Julie Davis, the narrator, says she was planning on saving it for Halloween. I can see exactly why she was planning that, but it’s probably the perfect listening for any Autumn drive … at night …. in the country ….. with the doors locked …… very tightly.

Night Drive by Murray LeinsterNight Drive
By Murray Leinster; Read by Julie Davis
1 |MP3| – Approx. 58 Minutes [UNABRIDGED]
Podcaster: Forgotten Classics
Podcast: September 24, 2010
In which a young woman at night is faced with a life-or-death choice.
Night Drive by Will F. Jenkins, was first published in the March 1950 issue of Today’s Woman magazine. In 1962 it was later collected in the Belmont Books paperback called Twisted, (edited by Groff Conklin).

Podcast feed:

Night Drive

In which a young woman at night is faced with a life-or-death choice.

Posted by Jesse Willis

The SFFaudio Podcast #076 – READALONG: Mindswap by Robert Sheckley

September 27, 2010 by · 3 Comments
Filed under: Podcasts 


The SFFaudio PodcastThe SFFaudio Podcast #076 – Jesse talks with Gregg Margarite, Julie Davis and Luke Burrage about Robert Sheckley’s 1966 novel Mindswap.

Talked about on today’s show:
Blackstone Audiobooks audiobook edition of Mindswap by Robert Sheckley, The Status Civilization by Robert Sheckley, Rick Jackson’s Wonder Audio version of The Status Civilization, Marvin, existentialism, Jean-Paul Sartre, Søren Kierkegaard and Martin Heidegger, Mars, swapping minds vs. swapping bodies, xenophiles, “metaphoric deformation”, one of the greatest scenes of comedy ever in a novel, mind vs. body, mind vs. brain, consciousnesses and memories, Mindswap is “a subversive ontological satire,” Gulliver’s Travels by Jonathan Swift, extracting sunlight from a cucumber, “theory of searches”, existentialism for a Science Fiction audience, Voltaire’s Candide, Douglas Adams, The Hitch-Hiker’s Guide To The Galaxy, balance is superfluous, “contemplation is the most direct form of involvement (and so it is avoided by everyone)”, Bertrand Russell, New York, solipsism, cognitive dissonance, Mark Twain, A Connecticut Yankee In King Arthur’s Court, Future Shock by Alvin Toffler, Chekhov’s gun, comedic soliloquies, speaking with a lisp, the twisted world, the interventionist fallacy, the authorial sting, “the ripe greenness of her ovipositors”, Luke defends the honour of the name Kathy, Marvin The Paranoid Android vs. Marvin The Martian, Roland Barthes, absurdity is funny, a pseudo-Gulliver’s Travels, the mechanics of the humor, Gregg’s top five written objects, Laputa, “the pinnacle of satire”, A Modest Proposal, “everything is bullshit”, Dr. Jeykll And Mr. Hyde by Robert Louis Stevenson (our next readalong), Dracula, Lair Of The White Worm, Ken Russell, Gothic, On The Buses, Africa, “Africa? Where do you mean in Africa?”, Namibia vs. South Africa, Kilimanjaro vs. Everest, a set can’t be a member of itself, “it’s all a big giant steaming pile of absurdity” vs. “the glory and excitement of being alive”, monsignors vs. bishops, “you’re just not in our target market”, “I don’t believe what someone believes has to be true or not”, spiritual experiences vs. explanations of them, there’s a helmet for that (spiritual experiences), the charismatic formula, true vs. honest, Luke’s blog post on spiritual experiences and atheism, Thomas Aquinas, “truth is relative”, Gregg has big sets!, Julie is completely talk-able, Margaret Atwood history denier, the Apollo missions, making stupid easier, The Daily Show with Jon Stewart is a great aggregator , Glenn Beck’s snakedance, smart people are making the universe complex, “the enemy of nuance” vs. “the enemy of history”, rejecting reality, why they argued with Jefferson, their totally alienable, “this is why I watch 30 Rock“, Kids In The Hall, you have the potential of niche markets, ‘the United States is the greatest country in the world (with the greatest failures and great achievements)’, nobody cares about Africa (or South America), not knowing the Prime Minister of Canada vs. not knowing the Governor of Guam, Peter F. Hamilton’s latest book, a bunch of fun loving existentialists, Sheckley’s short stories, City by Clifford D. Simak (it has conflict), Sheckley at his best is Voltaire and soda (or Voltaire and tonic), Flannery O’Connor, the keyword game, Earth Abides by George R. Stewart, art and craft are the same thing, craftsmen aren’t artists, I Hate Music, “I’m NOT tone deaf!”, Charlie Parker, iTunes=music, mp3=music, “it’s like I’m gay and I’m the only one”, This Is Your Brain On Music, Gregg is too emphatic (?), “I – do not – sound – like – William Shatner.”, Weird Al Yankovic, “my guitar is the best girlfriend I ever had.”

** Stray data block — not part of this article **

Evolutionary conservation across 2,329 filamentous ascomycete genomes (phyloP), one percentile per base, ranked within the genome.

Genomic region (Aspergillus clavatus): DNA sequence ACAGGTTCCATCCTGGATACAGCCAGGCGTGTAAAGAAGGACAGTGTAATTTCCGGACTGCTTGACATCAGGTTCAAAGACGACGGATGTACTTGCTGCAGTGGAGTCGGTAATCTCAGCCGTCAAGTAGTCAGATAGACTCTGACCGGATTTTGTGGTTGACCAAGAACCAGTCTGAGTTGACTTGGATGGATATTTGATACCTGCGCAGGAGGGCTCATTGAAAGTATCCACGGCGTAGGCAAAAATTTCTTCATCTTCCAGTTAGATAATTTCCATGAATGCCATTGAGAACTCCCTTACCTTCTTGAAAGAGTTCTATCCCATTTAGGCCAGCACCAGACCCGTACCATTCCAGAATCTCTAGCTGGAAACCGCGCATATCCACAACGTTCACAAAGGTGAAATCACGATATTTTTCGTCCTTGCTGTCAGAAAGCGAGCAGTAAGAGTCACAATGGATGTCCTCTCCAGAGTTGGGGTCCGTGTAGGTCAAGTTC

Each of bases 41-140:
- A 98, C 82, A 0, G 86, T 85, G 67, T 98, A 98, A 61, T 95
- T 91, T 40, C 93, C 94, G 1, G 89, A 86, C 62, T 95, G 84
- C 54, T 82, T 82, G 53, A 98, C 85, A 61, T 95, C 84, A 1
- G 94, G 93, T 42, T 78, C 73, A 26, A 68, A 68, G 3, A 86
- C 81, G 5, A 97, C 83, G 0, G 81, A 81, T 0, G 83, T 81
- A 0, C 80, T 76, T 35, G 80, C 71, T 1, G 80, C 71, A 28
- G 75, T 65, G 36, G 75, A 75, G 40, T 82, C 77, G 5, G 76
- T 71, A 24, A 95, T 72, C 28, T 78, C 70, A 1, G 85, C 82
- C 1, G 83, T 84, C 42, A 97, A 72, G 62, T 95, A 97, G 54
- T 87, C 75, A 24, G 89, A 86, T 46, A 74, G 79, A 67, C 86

Gray Morrow‘s illustrations of Mindswap from the June 1965 of Galaxy:

Galaxy June 1965 - MINDSWAP by Robert Sheckley - Cover

Galaxy June 1965 - MINDSWAP by Robert Sheckley - Page 7

Galaxy June 1965 - MINDSWAP - Page 9

Galaxy June 1965 - MINDSWAP by Robert Sheckley - Page 27